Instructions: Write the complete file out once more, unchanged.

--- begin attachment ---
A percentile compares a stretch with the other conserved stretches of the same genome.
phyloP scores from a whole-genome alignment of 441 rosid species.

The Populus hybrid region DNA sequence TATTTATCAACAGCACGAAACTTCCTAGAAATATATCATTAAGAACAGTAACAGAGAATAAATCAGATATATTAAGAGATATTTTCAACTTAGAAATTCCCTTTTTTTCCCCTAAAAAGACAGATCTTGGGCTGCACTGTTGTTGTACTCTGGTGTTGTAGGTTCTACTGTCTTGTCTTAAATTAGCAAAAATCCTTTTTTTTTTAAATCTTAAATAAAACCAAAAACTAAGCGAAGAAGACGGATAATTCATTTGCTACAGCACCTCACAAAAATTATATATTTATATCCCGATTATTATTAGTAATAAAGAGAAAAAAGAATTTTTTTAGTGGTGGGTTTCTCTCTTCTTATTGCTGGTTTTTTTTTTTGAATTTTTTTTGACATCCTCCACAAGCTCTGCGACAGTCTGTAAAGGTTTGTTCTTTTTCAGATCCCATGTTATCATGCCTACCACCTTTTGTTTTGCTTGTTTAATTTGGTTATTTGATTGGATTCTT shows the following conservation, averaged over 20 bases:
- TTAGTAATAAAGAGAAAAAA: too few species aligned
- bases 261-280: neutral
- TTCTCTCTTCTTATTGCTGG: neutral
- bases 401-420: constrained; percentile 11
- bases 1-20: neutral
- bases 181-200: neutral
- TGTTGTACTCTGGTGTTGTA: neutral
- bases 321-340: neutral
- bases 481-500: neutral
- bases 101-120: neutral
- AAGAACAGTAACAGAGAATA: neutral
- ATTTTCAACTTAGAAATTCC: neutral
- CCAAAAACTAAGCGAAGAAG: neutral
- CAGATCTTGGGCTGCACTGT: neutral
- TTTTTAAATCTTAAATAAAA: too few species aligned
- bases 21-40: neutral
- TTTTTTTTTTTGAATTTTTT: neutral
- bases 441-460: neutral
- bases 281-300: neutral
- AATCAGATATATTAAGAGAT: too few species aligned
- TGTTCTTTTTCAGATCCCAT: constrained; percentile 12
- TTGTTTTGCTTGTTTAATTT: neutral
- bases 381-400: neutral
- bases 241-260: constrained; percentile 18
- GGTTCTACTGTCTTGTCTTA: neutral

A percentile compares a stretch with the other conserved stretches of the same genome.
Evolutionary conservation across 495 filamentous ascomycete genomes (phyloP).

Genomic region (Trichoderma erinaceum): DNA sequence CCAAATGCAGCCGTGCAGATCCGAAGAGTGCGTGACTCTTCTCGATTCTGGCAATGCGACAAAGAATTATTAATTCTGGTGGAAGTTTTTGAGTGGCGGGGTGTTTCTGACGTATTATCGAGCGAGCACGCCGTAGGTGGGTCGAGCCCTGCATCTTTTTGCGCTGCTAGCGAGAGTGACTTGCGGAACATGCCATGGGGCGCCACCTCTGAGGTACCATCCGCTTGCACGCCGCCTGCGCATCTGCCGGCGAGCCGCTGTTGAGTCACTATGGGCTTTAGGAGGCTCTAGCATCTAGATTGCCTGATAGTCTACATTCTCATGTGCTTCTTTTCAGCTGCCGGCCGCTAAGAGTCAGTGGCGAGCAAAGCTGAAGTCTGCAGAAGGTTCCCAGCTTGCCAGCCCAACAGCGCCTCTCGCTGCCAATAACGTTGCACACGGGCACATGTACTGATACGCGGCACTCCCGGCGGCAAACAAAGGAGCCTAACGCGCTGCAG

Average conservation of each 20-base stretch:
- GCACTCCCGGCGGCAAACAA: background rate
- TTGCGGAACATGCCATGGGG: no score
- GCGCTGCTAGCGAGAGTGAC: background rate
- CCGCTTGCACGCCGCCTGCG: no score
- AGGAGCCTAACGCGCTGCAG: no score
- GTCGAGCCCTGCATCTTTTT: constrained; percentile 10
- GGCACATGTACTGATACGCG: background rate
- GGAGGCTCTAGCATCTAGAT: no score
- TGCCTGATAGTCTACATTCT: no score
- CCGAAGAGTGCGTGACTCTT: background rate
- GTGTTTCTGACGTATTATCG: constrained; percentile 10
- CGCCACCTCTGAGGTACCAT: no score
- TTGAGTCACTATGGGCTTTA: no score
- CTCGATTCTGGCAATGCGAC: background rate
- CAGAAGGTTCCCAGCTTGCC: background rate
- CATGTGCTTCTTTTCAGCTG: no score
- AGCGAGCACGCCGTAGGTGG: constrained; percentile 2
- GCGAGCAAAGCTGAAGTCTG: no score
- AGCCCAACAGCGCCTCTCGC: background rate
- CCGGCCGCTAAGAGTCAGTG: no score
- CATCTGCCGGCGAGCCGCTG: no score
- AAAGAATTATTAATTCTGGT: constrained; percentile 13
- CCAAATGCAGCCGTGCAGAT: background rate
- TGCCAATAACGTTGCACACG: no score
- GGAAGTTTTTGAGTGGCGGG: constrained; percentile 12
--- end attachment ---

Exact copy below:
A percentile compares a stretch with the other conserved stretches of the same genome.
phyloP scores from a whole-genome alignment of 441 rosid species.

The Populus hybrid region DNA sequence TATTTATCAACAGCACGAAACTTCCTAGAAATATATCATTAAGAACAGTAACAGAGAATAAATCAGATATATTAAGAGATATTTTCAACTTAGAAATTCCCTTTTTTTCCCCTAAAAAGACAGATCTTGGGCTGCACTGTTGTTGTACTCTGGTGTTGTAGGTTCTACTGTCTTGTCTTAAATTAGCAAAAATCCTTTTTTTTTTAAATCTTAAATAAAACCAAAAACTAAGCGAAGAAGACGGATAATTCATTTGCTACAGCACCTCACAAAAATTATATATTTATATCCCGATTATTATTAGTAATAAAGAGAAAAAAGAATTTTTTTAGTGGTGGGTTTCTCTCTTCTTATTGCTGGTTTTTTTTTTTGAATTTTTTTTGACATCCTCCACAAGCTCTGCGACAGTCTGTAAAGGTTTGTTCTTTTTCAGATCCCATGTTATCATGCCTACCACCTTTTGTTTTGCTTGTTTAATTTGGTTATTTGATTGGATTCTT shows the following conservation, averaged over 20 bases:
- TTAGTAATAAAGAGAAAAAA: too few species aligned
- bases 261-280: neutral
- TTCTCTCTTCTTATTGCTGG: neutral
- bases 401-420: constrained; percentile 11
- bases 1-20: neutral
- bases 181-200: neutral
- TGTTGTACTCTGGTGTTGTA: neutral
- bases 321-340: neutral
- bases 481-500: neutral
- bases 101-120: neutral
- AAGAACAGTAACAGAGAATA: neutral
- ATTTTCAACTTAGAAATTCC: neutral
- CCAAAAACTAAGCGAAGAAG: neutral
- CAGATCTTGGGCTGCACTGT: neutral
- TTTTTAAATCTTAAATAAAA: too few species aligned
- bases 21-40: neutral
- TTTTTTTTTTTGAATTTTTT: neutral
- bases 441-460: neutral
- bases 281-300: neutral
- AATCAGATATATTAAGAGAT: too few species aligned
- TGTTCTTTTTCAGATCCCAT: constrained; percentile 12
- TTGTTTTGCTTGTTTAATTT: neutral
- bases 381-400: neutral
- bases 241-260: constrained; percentile 18
- GGTTCTACTGTCTTGTCTTA: neutral

A percentile compares a stretch with the other conserved stretches of the same genome.
Evolutionary conservation across 495 filamentous ascomycete genomes (phyloP).

Genomic region (Trichoderma erinaceum): DNA sequence CCAAATGCAGCCGTGCAGATCCGAAGAGTGCGTGACTCTTCTCGATTCTGGCAATGCGACAAAGAATTATTAATTCTGGTGGAAGTTTTTGAGTGGCGGGGTGTTTCTGACGTATTATCGAGCGAGCACGCCGTAGGTGGGTCGAGCCCTGCATCTTTTTGCGCTGCTAGCGAGAGTGACTTGCGGAACATGCCATGGGGCGCCACCTCTGAGGTACCATCCGCTTGCACGCCGCCTGCGCATCTGCCGGCGAGCCGCTGTTGAGTCACTATGGGCTTTAGGAGGCTCTAGCATCTAGATTGCCTGATAGTCTACATTCTCATGTGCTTCTTTTCAGCTGCCGGCCGCTAAGAGTCAGTGGCGAGCAAAGCTGAAGTCTGCAGAAGGTTCCCAGCTTGCCAGCCCAACAGCGCCTCTCGCTGCCAATAACGTTGCACACGGGCACATGTACTGATACGCGGCACTCCCGGCGGCAAACAAAGGAGCCTAACGCGCTGCAG

Average conservation of each 20-base stretch:
- GCACTCCCGGCGGCAAACAA: background rate
- TTGCGGAACATGCCATGGGG: no score
- GCGCTGCTAGCGAGAGTGAC: background rate
- CCGCTTGCACGCCGCCTGCG: no score
- AGGAGCCTAACGCGCTGCAG: no score
- GTCGAGCCCTGCATCTTTTT: constrained; percentile 10
- GGCACATGTACTGATACGCG: background rate
- GGAGGCTCTAGCATCTAGAT: no score
- TGCCTGATAGTCTACATTCT: no score
- CCGAAGAGTGCGTGACTCTT: background rate
- GTGTTTCTGACGTATTATCG: constrained; percentile 10
- CGCCACCTCTGAGGTACCAT: no score
- TTGAGTCACTATGGGCTTTA: no score
- CTCGATTCTGGCAATGCGAC: background rate
- CAGAAGGTTCCCAGCTTGCC: background rate
- CATGTGCTTCTTTTCAGCTG: no score
- AGCGAGCACGCCGTAGGTGG: constrained; percentile 2
- GCGAGCAAAGCTGAAGTCTG: no score
- AGCCCAACAGCGCCTCTCGC: background rate
- CCGGCCGCTAAGAGTCAGTG: no score
- CATCTGCCGGCGAGCCGCTG: no score
- AAAGAATTATTAATTCTGGT: constrained; percentile 13
- CCAAATGCAGCCGTGCAGAT: background rate
- TGCCAATAACGTTGCACACG: no score
- GGAAGTTTTTGAGTGGCGGG: constrained; percentile 12